**New News! The Future of Fannie & Freddie

Congress is back from its Summer recess this week and not only will we be hearing a lot on “the stimulus” but there will be several hearings on the beleaguered GSEs. I’ve been covering the unraveling of Fannie and Freddie for years as Sr. Talent Producer at CNBC and the conundrum Congress is facing is monumental.

Fannie Mae (FNMA ) and Freddie Mac (FMCC) make up the majority of the residential mortgage market. We all know housing is still in the beginning stages of recovery so the markets and investors anxiously await to see how Congress will fix the problem real estate twins since if it wasn’t for them, the mortgage market would be dead.

Fannie and Freddie were of course one of the biggest problems and facilitators of the go-go days of credit. I think my cat Bambino at one point probably could have gotten approved for a loan! The government thought every American was entitled to a home. But you know what? Its called an “American Dream” for a reason. Not everyone deserves a home. You have to work hard and save. Right now the fury between responsible homeowners who purchased homes they could afford and the homeowners who knowingly bit off more than they can chew continues. I know because my neighbors tell me. And I go by the mantra, if you or someone you know is thinking or feels something, 9 out of 10 people also feel or think the same.

What I found extremely interesting about Fannie and Freddie came out in a preinterview I had with Richard LeFrak, President of The LeFrak organization last Thursday. Richard told me Fannie and Freddie’s commercial mortgage side is solid. He told me the lending standards for commercial customers did not waver. Little defaults. Now why the heck didn’t the residential side do the same? Greed and stupidity. Two flaws when combined -create disastrous results. And apparently the stupidity continues.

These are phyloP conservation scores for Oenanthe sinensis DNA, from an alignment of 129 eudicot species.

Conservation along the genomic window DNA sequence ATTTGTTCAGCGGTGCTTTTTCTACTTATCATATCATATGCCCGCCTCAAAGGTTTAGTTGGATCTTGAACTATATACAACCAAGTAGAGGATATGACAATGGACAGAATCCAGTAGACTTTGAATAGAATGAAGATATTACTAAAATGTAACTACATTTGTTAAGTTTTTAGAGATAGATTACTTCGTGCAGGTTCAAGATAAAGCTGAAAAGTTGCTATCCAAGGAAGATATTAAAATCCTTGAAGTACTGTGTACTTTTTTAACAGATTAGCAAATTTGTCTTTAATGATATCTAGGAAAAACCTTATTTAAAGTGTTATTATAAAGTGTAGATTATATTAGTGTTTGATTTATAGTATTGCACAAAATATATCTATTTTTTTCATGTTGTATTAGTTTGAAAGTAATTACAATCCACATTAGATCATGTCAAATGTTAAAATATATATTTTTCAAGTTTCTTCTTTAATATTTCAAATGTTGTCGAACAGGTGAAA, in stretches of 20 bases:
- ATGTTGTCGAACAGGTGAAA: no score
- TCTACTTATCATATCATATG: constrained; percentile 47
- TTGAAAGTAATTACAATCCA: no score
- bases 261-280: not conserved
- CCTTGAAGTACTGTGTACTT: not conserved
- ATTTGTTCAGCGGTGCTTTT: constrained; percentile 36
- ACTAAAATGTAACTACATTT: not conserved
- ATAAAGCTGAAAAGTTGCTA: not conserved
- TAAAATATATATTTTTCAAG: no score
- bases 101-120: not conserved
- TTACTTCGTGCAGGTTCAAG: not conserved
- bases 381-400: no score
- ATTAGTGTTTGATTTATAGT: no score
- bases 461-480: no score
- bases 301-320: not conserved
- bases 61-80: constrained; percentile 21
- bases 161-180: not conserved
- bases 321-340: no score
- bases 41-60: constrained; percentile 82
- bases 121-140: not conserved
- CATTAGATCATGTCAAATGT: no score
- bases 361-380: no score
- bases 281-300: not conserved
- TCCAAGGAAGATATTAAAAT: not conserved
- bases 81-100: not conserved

The execs at the GSEs are literally giving mortgages away with essentially NO MONEY DOWN! The plan is called Affordable Advantage. First-time home buyers in four states (Massachusetts, Minnesota, Idaho and Wisconsin) are approved for essentially no-money-down loans that are then sold to Fannie Mae. Buyers only need to put down $1000.00 down. SIGH!!!!

I wonder what Congress will have to say this week when the hearings start up. This Wednesday the Financial Services Capital Markets Subcommittee chaired by frequent Squawk Box guest co-host Rep. Paul Kanjorski (D- PA) will be taking up Fannie and Freddie. Ranking Member of the Financial Services Committee, Representative Spencer Bachus (R-AL) (also a great Squawk guest) will be participating in the hearings and I asked him what he thought about the challenges Congress’ faces as they try to figure out how to fix the GSEs. He told me, “Hearings and conferences are not enough. Putting aside the human costs of 10 percent unemployment and 30 percent home price depreciation, the bailouts of Fannie Mae and Freddie Mac have cost taxpayers more than $150 billion to date. And it looks like hundreds of billions of dollars in additional losses are coming.

“The Administration and Congressional Democrats have done nothing. In
fact, they blocked and resisted every effort by Republicans to fix Fannie Mae and Freddie Mac and end their bailouts. It is inexcusable that Dodd-Frank, the Democrats’ ‘landmark financial reform,’ did nothing to address the failures of the mortgage finance system.

“Instead of continuing their strategy of ‘planning to plan,’ the Democrats must take real action to end these bailouts. The time for questions is over. We need to get legislation approved that fundamentally reforms Fannie Mae and Freddie Mac and gets them off the backs of taxpayers.”

To be fair, I did try to get a comment from Kanjorski’s office but could not get a comment because of timing.

The big hearing the Street and investors will be watching is the one on September 29th where Financial Services Chairman Barney Frank will reside. I’m already speaking to contacts like Jim Lockhart, former Director (CEO) and Chairman of the Oversight Board of the Federal Housing Finance Agency (FHFA), to get his expectations ahead and after the hearings.

In the end, I don’t expect much but lots of talk and little action. Congress would love to “unwind” them but in reality they can’t. The mortgage market needs them too much. They created these monsters and now they are trying to figure out how to train them. I’ll be curious to see what they come up with.

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Filed under Business, cnbc, crisis management, Leadership, politics, Uncategorized, wall street

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